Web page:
The death of distance? 5 reasons geolocation matters to your customers

In 1995, Frances Cairncross wrote an infamous article in The Economist, announcing the ‘death of distance. Since then, waves of technologies have emerged claiming to save time, reduce distance, and shrink the world. In spite of this, understanding where your customer is, remains a valuable tool for any marketer.

Through 5 simple measures I’ll show how geolocation can be one of the most compelling ways to connect with your customers.

Weather targeting

Whether we like it or not, the weather can often dictate our mood, our clothes and more importantly our shopping behavior. A great way to personalize your website is to reflect your product selection based upon the weather. Hyperlocal targeting can ensure you do this with precision. After all, it’s little use on a cold rainy day in London showing your Australian users, experiencing summer, a coat. 

Conversion rate optimization is often dependent on small, personalized changes that can make all the difference. Using a Qubit's technology, Burton was able to utilize an external API. By personalizing the products on the homepage, depending upon the visitor’s local weather, they were able to increase conversions by 11.6%. 

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Store locators

Google research suggests that consumers spend 15+ hours researching on mobile sites and apps. When you take into account that 93% of users who research on mobile devices end up purchasing a product or service, it is obvious that mobile influences users purchases across all channels. Therefore, making sure your potential customers know where to go is vital. Optimizing this becomes increasingly important given that 71% of smartphone shoppers used a store locator to find a shop location and 55% of users who use mobile to research want to make a purchase within an hour.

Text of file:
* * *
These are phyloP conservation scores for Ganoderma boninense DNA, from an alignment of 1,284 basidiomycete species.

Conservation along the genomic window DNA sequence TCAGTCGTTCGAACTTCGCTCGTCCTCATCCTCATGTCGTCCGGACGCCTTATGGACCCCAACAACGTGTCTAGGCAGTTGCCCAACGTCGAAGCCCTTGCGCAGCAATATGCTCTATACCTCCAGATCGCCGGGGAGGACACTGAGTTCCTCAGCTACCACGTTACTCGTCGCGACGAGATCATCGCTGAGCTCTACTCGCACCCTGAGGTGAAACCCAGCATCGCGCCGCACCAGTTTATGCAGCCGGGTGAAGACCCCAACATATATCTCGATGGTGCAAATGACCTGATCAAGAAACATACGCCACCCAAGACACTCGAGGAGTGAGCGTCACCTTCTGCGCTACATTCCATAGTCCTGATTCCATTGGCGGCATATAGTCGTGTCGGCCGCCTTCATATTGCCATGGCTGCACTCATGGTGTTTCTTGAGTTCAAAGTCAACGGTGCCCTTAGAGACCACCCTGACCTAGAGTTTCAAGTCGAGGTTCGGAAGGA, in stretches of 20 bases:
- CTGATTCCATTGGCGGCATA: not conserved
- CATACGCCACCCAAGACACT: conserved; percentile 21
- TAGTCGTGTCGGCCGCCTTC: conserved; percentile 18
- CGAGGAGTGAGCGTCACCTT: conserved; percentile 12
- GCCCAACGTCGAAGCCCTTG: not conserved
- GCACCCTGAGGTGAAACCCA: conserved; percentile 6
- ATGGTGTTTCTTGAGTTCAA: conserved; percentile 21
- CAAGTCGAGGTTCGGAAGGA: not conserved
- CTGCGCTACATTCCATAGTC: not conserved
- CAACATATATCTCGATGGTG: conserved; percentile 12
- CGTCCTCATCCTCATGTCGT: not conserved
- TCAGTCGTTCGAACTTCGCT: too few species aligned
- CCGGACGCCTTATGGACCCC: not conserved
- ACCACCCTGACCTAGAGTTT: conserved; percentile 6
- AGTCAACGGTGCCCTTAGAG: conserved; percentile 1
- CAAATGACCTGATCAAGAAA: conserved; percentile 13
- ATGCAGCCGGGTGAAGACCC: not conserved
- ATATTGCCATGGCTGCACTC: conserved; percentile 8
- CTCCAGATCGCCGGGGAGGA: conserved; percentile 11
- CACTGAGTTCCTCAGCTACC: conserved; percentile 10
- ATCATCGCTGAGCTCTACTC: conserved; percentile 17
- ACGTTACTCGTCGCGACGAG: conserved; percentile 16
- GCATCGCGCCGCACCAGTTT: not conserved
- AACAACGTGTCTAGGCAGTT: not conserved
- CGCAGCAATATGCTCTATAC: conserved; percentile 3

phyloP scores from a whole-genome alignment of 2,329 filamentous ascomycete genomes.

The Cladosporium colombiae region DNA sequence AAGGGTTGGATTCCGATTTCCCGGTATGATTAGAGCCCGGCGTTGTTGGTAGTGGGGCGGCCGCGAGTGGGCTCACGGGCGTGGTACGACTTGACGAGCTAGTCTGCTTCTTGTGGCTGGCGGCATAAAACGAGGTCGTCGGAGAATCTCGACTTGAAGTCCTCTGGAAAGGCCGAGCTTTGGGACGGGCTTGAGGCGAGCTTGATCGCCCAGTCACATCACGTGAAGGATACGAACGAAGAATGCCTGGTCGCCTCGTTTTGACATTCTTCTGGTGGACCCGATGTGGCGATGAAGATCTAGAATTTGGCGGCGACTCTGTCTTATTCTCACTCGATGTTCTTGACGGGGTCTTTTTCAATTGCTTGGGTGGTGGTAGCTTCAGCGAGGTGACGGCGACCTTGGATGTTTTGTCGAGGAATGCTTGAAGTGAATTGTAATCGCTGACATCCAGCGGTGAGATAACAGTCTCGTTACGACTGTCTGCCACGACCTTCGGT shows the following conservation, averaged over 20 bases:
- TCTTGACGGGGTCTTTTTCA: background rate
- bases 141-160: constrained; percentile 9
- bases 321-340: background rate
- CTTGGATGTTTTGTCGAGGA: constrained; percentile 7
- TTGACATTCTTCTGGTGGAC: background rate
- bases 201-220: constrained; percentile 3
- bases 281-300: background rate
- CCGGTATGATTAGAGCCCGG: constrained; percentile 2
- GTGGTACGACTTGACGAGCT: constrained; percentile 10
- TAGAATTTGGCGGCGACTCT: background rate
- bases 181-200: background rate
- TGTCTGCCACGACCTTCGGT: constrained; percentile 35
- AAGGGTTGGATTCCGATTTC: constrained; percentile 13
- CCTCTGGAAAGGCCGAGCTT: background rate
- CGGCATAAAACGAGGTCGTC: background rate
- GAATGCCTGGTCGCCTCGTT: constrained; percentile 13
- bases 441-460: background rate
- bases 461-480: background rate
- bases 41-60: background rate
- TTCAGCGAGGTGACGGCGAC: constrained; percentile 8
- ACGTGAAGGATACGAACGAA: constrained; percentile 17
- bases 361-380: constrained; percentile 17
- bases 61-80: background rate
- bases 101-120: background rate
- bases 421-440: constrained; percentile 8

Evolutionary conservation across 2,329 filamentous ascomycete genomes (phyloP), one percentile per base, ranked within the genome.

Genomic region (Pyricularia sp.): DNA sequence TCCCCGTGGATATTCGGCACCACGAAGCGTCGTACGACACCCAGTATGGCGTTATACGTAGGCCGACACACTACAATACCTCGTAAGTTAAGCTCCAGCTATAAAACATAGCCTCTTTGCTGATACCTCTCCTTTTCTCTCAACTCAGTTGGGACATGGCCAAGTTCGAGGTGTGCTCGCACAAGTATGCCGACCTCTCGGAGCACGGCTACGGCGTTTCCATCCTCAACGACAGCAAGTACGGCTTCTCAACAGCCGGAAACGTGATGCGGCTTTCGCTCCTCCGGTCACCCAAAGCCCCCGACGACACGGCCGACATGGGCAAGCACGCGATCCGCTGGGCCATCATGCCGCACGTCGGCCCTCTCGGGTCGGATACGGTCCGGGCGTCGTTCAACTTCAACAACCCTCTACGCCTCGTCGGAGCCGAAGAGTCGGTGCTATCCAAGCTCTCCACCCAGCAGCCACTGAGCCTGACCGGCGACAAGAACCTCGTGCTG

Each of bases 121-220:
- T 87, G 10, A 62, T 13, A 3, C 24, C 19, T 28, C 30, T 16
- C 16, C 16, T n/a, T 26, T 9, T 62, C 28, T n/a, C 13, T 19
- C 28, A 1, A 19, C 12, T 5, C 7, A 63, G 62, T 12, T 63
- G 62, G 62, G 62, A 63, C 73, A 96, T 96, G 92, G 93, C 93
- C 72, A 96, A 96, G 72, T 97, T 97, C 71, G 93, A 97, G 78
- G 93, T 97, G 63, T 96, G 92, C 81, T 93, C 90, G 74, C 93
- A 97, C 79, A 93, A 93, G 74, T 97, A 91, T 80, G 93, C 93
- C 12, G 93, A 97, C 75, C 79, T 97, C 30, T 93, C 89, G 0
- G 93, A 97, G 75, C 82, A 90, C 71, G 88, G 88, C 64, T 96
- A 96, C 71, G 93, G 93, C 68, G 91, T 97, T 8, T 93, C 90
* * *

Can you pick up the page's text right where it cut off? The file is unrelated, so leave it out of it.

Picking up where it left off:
International commerce

The online market opens up easier ways of selling products internationally. Being sensitive to people’s location can provide them a seamless customer experience. Detecting users IP addresses, for example, can be used to redirect them to a local sites or to display an alternative currency. 

Making sure you mobile sites are optimized so that people can find your physical store presence is also crucial to take advantage of impulse shoppers and location remains king. Letting people know where you are in relation to them may help seal the deal. 

Furntiure store, DFS, wanted to inform their international visitors that they ship outside of the UK. They decided to target their European visitors with personalized notifications. By making it clear to this segment of users that they were able to ship to them, they saw a 23% uplift in conversions. Read the case study here

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Ancillary purchasing

Knowing your customer's location can help you upsell after a user has purchased. The travel industry, in particular, have a huge opportunity here. The location the user is travelling to and from will dictate a range of further ancillary options such as transfers and airport parking. If you recognise your user lives a considerable distance from their departure point, then offering them airport parking or transfers from the airport can provide a valuable opportunity to upsell. Knowing where your users are arriving from and are going can be critical to this.

Shipping information 

Never is it more important to be flexible, relevant and personal than at a time when you experience your most traffic. Ironically this happens to be the time when code freezes are most common: Christmas. Coping in a code freeze provides real challenges especially in times of bad weather, supply chain disruptions and across international markets.  

Segmenting users via their location remains a valuable tool in dealing with this. Using specific location targeting you can serve hyperlocal messaging to affected customers who might be affected by delays. Segmenting homepage messages to users directly affected can ensure your site remains optimised for those not affected whilst providing valuable messaging to specific users.

Location, location, location!

Location remains a valuable tool to any marketeer thinking about how to segment users. Whilst technology may have eased modes of communication and commerce, the inescapable fact that we are still spatially distributed by geography offers great opportunity to target and personalize. Some of these ideas are particularly useful for international businesses.

If you are interested in some more great ideas for a global customer base, why not check out our ebook: How to grow your international sales using personalization